Despite prevailing economic headwinds, first-time small and mid-cap sellers who diligently adhere to a well-structured approach to deal-making can still achieve exceptionally favourable exits.

The Quest for Quality in Global Deal-making

A confluence of factors, including rising interest rates, market volatility, and banking crises, has led to a notable downturn in deal-making across global markets. (c. 65% drop in public exit deal volumes, extended deal timelines, and a valuation multiple meltdown), all of which have resulted in an increased flight to quality in PE deals. PE firms want strong fundamentals and profitability, with technologies that scale, all at reasonable valuations. Sellers have yet to catch up, thinking that they can still close the deal with an unprofitable product that is burning their cash reserves.

Firms with strong fundamentals, strategic growth capabilities, and technologies that scale with limited cyber vulnerabilities continue to whet investor appetite; above all, buyers are looking for sophisticated sellers who can help minimize their tail risk.

Navigating the Seller's Conundrum: Strategies for Closing Deals on Favourable Terms

So now sellers face a conundrum. On one side, the seller wants to exit to minimize downside risk. On the other, well-capitalized buyers want to take advantage of the desire to exit and secure deals at the lowest price. Consider the following factors to help you close the deal at your price rather than the buyer's.

1. Is your firm really prepared for this?

M&A is a time-consuming, dynamic process that requires tremendous energy to be spent behind the scenes, with an average timeline of 5-6 months for average deal consummation. It is crucial to communicate and bring onboard key organizational decision makers. In addition, setting up a deal-specific senior leadership team with clear guidelines helps maintain pace and track progress. Having an external party help organize things well in advance can be very helpful.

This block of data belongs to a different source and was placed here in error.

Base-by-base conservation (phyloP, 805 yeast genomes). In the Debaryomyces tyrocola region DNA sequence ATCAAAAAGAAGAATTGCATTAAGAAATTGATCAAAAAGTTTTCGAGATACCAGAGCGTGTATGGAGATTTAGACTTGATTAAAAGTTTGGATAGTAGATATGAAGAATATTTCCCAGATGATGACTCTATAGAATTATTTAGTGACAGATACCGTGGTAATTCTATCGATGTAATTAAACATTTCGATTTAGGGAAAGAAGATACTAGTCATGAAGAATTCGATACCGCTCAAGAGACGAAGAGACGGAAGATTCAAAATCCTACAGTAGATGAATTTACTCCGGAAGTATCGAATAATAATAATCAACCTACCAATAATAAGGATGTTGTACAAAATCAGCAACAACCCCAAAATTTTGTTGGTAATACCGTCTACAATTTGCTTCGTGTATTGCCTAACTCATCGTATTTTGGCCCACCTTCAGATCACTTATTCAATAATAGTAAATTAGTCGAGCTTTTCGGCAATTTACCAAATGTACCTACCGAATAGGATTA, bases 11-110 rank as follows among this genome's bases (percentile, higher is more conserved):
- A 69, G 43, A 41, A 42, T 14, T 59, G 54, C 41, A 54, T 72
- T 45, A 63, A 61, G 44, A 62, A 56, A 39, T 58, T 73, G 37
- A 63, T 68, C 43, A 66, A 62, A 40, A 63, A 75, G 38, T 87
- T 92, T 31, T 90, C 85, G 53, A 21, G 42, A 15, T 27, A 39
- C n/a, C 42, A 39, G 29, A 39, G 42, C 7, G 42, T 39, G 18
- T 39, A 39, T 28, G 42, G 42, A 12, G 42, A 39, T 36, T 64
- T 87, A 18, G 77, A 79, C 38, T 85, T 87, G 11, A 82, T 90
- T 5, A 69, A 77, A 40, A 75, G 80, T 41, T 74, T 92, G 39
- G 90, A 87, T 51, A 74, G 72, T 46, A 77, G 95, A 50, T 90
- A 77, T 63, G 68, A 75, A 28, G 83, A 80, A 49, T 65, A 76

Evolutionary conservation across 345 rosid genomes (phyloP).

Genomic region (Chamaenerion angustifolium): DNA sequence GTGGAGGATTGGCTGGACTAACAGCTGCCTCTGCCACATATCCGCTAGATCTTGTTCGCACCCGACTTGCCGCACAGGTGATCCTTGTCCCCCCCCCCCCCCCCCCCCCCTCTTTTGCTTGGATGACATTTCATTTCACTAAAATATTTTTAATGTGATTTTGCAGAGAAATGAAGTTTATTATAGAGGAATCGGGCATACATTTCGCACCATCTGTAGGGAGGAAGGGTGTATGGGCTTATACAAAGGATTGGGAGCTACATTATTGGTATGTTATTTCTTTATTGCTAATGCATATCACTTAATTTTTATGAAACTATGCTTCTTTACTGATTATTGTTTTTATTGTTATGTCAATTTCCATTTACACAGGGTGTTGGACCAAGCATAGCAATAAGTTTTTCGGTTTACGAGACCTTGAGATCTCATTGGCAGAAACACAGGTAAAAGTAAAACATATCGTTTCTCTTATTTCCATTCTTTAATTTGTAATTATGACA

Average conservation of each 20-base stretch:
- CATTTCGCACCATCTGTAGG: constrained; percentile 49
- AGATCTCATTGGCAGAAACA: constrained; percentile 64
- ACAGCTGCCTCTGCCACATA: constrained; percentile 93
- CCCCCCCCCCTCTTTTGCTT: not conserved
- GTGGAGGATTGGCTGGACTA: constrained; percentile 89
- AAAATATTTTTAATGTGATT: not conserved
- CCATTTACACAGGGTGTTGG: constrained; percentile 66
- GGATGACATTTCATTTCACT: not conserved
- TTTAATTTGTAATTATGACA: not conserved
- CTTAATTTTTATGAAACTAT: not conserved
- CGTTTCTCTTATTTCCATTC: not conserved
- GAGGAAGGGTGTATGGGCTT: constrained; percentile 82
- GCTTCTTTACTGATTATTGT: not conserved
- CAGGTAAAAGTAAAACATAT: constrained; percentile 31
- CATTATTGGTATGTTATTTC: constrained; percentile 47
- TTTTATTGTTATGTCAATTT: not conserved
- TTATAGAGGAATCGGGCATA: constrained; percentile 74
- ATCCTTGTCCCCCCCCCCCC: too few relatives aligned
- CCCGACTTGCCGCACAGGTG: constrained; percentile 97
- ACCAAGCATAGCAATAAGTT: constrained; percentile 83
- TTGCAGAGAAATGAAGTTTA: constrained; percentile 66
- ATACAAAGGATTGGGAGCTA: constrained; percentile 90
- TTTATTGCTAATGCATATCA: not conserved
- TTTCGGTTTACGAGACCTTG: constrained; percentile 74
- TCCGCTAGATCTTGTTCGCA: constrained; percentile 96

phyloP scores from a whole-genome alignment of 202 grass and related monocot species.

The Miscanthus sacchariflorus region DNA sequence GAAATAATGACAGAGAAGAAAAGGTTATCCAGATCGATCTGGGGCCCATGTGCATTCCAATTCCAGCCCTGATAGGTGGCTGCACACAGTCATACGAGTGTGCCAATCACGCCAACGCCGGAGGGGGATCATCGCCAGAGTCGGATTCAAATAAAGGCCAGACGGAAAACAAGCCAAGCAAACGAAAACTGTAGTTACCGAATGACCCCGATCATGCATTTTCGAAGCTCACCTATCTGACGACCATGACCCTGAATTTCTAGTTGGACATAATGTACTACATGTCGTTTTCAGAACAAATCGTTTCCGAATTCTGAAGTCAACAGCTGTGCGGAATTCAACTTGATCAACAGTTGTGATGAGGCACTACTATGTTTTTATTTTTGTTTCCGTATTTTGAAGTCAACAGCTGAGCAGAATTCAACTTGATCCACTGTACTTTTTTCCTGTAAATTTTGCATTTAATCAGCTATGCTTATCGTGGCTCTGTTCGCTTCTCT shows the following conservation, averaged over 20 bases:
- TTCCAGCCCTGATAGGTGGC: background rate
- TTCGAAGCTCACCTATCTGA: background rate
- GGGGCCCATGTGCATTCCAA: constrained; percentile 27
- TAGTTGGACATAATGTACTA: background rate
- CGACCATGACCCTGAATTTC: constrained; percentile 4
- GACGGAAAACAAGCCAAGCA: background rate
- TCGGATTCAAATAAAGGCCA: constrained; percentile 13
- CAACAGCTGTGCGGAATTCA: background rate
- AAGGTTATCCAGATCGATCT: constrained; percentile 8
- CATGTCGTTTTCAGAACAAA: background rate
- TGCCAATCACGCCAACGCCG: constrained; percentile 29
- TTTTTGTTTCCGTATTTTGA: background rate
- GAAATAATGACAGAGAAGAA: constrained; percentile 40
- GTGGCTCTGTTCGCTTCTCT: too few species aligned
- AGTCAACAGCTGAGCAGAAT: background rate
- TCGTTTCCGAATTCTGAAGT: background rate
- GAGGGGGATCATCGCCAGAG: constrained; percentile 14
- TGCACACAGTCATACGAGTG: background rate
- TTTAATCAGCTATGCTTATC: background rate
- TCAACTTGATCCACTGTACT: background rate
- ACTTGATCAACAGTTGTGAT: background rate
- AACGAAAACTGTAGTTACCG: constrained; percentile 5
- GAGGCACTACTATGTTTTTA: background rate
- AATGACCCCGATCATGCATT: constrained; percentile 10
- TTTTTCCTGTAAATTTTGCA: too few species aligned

2. Think like a buyer and stop them driving down the price

It is crucial to identify the deal-relevant items that need to be updated and fixed well in advance of going into an M&A process. A good vendor review 12-18 months in advance will give you a chance to fix critical issues, and even more crucially get everyone's messages aligned and documentation completed. We have seen companies with 17 or more products, where no senior executive gave the same on-target message twice (or called the products by similar names!). Make sure you have your checks and balances ticked before you embark on the M&A process.

3. Be prepared with a carve-out/integration plan if required

Nothing says "lower your price" like not being prepared for at least the basics of a carve-out or integration into a larger firm. This won't be applicable to all sellers but is crucial to those who face it.

4. Don't get defensive

We've seen plenty of examples where a CEO or CTO ties his or her ego to the current state of the product. Then the process becomes a school exam, rather than a deal. The executive becomes defensive, doesn't answer constructively, and destroys value in the transaction. Make sure that your sell-side team grills you in advance on how to answer the tricky questions that might stump or upset you.

Driving sucess

Amidst a global deal-making slump, sellers in the PE market must navigate a plethora of challenges to close deals at favourable prices. To increase their chances, sellers should adequately prepare their organization though allegiance with a well-versed advisor, align messaging and fix critical issues in advance with a vendor review, be ready with a carve-out/integration plan if necessary, and avoid the value-destructive tendency of getting overly defensive during the process to preserve deal value.

With adequate preparation and support, the buyer can gain a better understanding of the deal, gain confidence, and reduce downside risk. This puts you at an advantage over your competition and will help you get a better sale price.

Don't hesitate to contact us to learn more about how BearingPoint Capital can support you in selling part of or all your business.

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